Sunday, April 07, 2013
When I started on SparkPeople, one of the things that surprised me was how much talk there was of tea. I was surprised because this is an American site, and in my yoof, Americans were well known - and pitied, in the UK at least - for not drinking much tea. This was when compared with the Brits, who drank very large quantities, up to a gallon a day.
Times have clearly changed. Brits now drink about equal quantities of tea and coffee, I think, perhaps largely due to the rediscovery of coffee that doesn't come in our of a jar in instant granules, tasting of fish. I get the impression American tea-drinking is more varied than British tea-drinking, on average. For example, someone had to explain to me exactly what 'chai' is. I'll pass, thanks, and I'm glad I found out about it without tasting it.
I personally didn't drink tea for many years: not until I discovered that I like the actual tea, it's milk and sugar in it that I can't stand. This is the only known instance of my voluntarily choosing the healthy option over the one with more calories. The same goes for coffee, which I didn't drink between the ages of six and 30. If obliged to, I can drink coffee with milk in it but just you keep the cow-juice away from my tea, or else. Interestingly, if I'm feeling ill, low, tired, grumpy or in fact entirely my usual self, it's tea I go for, not coffee.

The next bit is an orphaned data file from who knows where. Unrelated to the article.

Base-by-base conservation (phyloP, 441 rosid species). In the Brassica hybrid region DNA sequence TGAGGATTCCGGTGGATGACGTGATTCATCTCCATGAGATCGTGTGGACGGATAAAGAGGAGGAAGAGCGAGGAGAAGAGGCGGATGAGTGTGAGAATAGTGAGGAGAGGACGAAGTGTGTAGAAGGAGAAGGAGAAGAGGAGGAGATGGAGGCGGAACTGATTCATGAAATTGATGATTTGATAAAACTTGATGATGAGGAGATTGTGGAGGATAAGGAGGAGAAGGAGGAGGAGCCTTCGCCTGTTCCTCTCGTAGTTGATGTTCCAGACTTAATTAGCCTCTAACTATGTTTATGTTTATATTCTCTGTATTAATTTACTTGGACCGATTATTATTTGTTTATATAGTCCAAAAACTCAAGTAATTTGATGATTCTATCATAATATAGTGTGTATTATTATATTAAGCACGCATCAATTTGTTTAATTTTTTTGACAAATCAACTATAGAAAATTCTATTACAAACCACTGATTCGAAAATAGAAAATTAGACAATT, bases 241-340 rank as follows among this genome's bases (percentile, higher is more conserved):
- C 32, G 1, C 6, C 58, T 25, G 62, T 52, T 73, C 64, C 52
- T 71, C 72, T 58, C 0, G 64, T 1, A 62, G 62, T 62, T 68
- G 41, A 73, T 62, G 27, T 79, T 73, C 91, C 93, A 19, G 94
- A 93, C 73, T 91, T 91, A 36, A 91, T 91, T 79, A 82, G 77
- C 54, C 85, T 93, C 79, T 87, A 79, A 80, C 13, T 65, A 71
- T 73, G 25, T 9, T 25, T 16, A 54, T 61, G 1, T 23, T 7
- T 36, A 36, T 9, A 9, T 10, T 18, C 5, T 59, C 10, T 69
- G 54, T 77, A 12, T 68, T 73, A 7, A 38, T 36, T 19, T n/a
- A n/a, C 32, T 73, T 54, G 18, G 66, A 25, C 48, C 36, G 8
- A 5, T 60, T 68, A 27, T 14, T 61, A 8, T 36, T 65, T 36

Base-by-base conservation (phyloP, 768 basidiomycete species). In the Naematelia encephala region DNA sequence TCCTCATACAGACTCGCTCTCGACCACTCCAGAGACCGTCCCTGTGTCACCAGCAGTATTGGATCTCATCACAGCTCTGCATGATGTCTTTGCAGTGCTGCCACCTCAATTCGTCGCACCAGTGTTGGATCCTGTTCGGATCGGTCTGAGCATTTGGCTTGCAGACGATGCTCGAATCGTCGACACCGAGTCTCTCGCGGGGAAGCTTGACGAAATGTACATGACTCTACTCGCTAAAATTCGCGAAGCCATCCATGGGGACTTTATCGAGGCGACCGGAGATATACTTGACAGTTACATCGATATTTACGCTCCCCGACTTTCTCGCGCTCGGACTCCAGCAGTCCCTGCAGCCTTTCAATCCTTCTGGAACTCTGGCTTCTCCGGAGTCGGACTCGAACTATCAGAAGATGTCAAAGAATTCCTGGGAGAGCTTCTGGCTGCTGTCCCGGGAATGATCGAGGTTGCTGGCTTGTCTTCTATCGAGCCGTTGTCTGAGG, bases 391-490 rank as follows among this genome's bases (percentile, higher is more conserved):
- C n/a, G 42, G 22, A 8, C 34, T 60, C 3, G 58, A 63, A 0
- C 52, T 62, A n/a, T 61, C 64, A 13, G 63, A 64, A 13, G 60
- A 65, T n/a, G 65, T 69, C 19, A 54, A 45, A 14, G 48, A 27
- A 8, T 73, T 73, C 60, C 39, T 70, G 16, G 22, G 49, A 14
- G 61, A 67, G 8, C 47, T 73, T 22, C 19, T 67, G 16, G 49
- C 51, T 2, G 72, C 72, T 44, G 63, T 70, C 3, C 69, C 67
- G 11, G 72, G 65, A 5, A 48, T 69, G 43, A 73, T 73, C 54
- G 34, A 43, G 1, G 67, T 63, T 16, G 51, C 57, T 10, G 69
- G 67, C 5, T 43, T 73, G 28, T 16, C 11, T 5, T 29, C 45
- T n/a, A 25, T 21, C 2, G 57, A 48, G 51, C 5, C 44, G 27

So on Friday, I was in the John Lewis department store on Oxford Street pretending to be posher than I am (necessary if I'm shopping in John Lewis') and it was that time in the afternoon and I needed to rest my sore foot, so I headed for the (self-service) cafe and asked for Earl Grey tea, which tends to be my tea of choice. I'll be honest, I'll drink builders' brew if necessary, but if there's Earl G available, usually it's that.
I couldn't find a tray but I was concentrating on the main attraction, that of getting myself outside a cup of hot tea, and decided to wing it. Anyway, when I got to the counter to order the lady behind the counter called a colleague to bring me a tray.
Leaning over the counter, she said to me, confidentially: 'You'll need a tray because WE serve our tea in POTS.'
Yep. So do I.
Ah, bless. Clearly the fact that John Lewis' caff serves its tea in pots is important to at least one of its staff. Rather touching, I thought.
Of course I obviously look like the sort of person who only has teabags at home which is a bit disappointing because I have two teapots and one of them still has a lid as well.
And I've got loads of teabags for when I can't be bothered which is usually, so the lady was mostly right.